Sure the Forma Extraordinaria is beautiful on its own right, but what about the other Rites/Uses of the Western, Eastern and Oriental Churches that are older than it (such as the Holy Qurbana or the Liturgy of St. James, for instance)? Should they not share in the glory by being called the Liturgies of the Ages? :wink:

Because it simply wasn’t in the context of the discussion. Nor was it meant to exclude the East. Tell me, if I were to read a commentary on the Divine liturgy and it’s beauty, would it mention the Western rites? or what? are we just chopped liver?

This reminds of the PC nonesense that our culture is going through. Whatever you do, don’t talk about the glory of the Western rite without mentioning the Eastern liturgies! They might feel left out :rolleyes:

Perhaps I should wander over to the Eastern forums, and make sure that we aren’t forgotten! :rolleyes:

(N.B - I was raised with both the Latin rite as well as the Ukrainian Catholic Church, being of Ukrainian stock myself. I certainly think that both the liturgies beautiful beyond comprehension - but this tendancy of the Easterners to always want to assert themselves is extremely annoying - especially when it is uncalled for.)

This is kind of an aside but I believe relevant. I didn’t even know there WAS an Eastern rite until I was in grad school in 1977 and a classmate was married according to the Eastern rite (by dispensation at a Latin rite church). My only exposure to the East was when another classmate invited me to attend the Orthodox Holy Saturday liturgy (Sorry folks. I know there is a correct name but I can’t remember it) in New Orleans in 1976.

You won’t find many Eastern Catholic churches in the Deep South - certainly not in Louisiana. CAF has been real eye-opening for me. I honestly had no idea that there were other rites. The settlement pattern for south Lousiana is overwhelmingly Western European with Vietnamese and Filipinos (both Latin rite). We have some Lebanese here and once a year there is a a Mass of St. Charbel (Sharbel?) celebrated but that is it. Sometimes folks just respond out of plain, simple ignorance.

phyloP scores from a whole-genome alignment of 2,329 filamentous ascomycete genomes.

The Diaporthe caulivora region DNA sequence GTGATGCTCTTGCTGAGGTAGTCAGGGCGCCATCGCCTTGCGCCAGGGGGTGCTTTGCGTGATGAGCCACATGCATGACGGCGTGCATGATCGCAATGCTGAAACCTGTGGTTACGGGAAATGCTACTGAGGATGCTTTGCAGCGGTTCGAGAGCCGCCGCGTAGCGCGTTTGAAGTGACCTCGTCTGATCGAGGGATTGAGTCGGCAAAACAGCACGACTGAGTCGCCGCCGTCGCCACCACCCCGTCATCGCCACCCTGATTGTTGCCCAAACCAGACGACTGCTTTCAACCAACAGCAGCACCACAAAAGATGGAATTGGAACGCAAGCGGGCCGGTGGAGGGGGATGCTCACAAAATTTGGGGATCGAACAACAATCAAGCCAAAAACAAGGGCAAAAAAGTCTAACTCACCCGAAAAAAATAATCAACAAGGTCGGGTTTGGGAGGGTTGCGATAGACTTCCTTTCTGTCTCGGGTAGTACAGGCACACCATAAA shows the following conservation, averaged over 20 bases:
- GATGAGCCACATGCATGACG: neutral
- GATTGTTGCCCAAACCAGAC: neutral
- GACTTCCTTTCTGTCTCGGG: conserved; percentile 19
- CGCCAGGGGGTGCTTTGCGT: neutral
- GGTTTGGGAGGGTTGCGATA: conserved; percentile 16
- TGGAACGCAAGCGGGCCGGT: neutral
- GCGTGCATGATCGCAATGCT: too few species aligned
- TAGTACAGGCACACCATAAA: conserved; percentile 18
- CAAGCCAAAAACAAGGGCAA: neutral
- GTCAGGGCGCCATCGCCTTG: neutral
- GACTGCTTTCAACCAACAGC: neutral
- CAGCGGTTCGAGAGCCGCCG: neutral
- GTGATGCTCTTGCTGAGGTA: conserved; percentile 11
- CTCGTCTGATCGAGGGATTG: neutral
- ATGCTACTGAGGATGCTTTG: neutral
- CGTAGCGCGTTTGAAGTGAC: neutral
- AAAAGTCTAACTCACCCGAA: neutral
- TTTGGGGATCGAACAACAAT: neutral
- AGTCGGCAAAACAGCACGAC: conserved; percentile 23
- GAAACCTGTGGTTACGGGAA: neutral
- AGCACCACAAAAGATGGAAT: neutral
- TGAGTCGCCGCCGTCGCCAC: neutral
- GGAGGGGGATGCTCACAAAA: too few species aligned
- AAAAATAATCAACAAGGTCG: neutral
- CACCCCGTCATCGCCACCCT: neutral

Because it simply wasn’t in the context of the discussion. Nor was it meant to exclude the East. Tell me, if I were to read a commentary on the Divine liturgy and it’s beauty, would it mention the Western rites? or what? are we just chopped liver?

**The name of this site is “Traditional Catholicism,” not “Traditional Latin Catholicism.”

The qualifer “Latin” is neither understood nor implied here.

Eastern Churches are just as traditional. And in my experience, most of the people who go around calling the Pian Missal (in whatever recension) the “mass of the ages” have for the most part had no experience, or even knowlege, of the Eastern liturgies.**

First, the canonical penalty of “anathema” no longer applies. Most things that can occur anathema have been changed to simple excommunication. Second, criticizing the Mass is not one of those things that can have one excommunicated.

Now the principle still exists that one can stray to heresy by condemning the Sacramental grace through the Mass. But to use Trent as a reason to squelch criticism of the Latin Rite is simply unreasonable.

My experience has been just the opposite. Many traditionalists, in their thirst for orthodox and traditional liturgy often seek out eastern liturgies when there is no Tridentine mass present.

In any case, no one had slighted the Eastern rites in this thread, and your comment was completely uncalled for. One can confidently call the traditional mass the “mass of the ages” without taking away from the glory of the just as venerable liturgical traditions of the East.

The qualifier Roman is right there under the forum name.

Traditional Catholicism
Forum for discussion of traditional** Roman **Catholic spirituality

Absolutely. And it ought be repeated, whenever possible.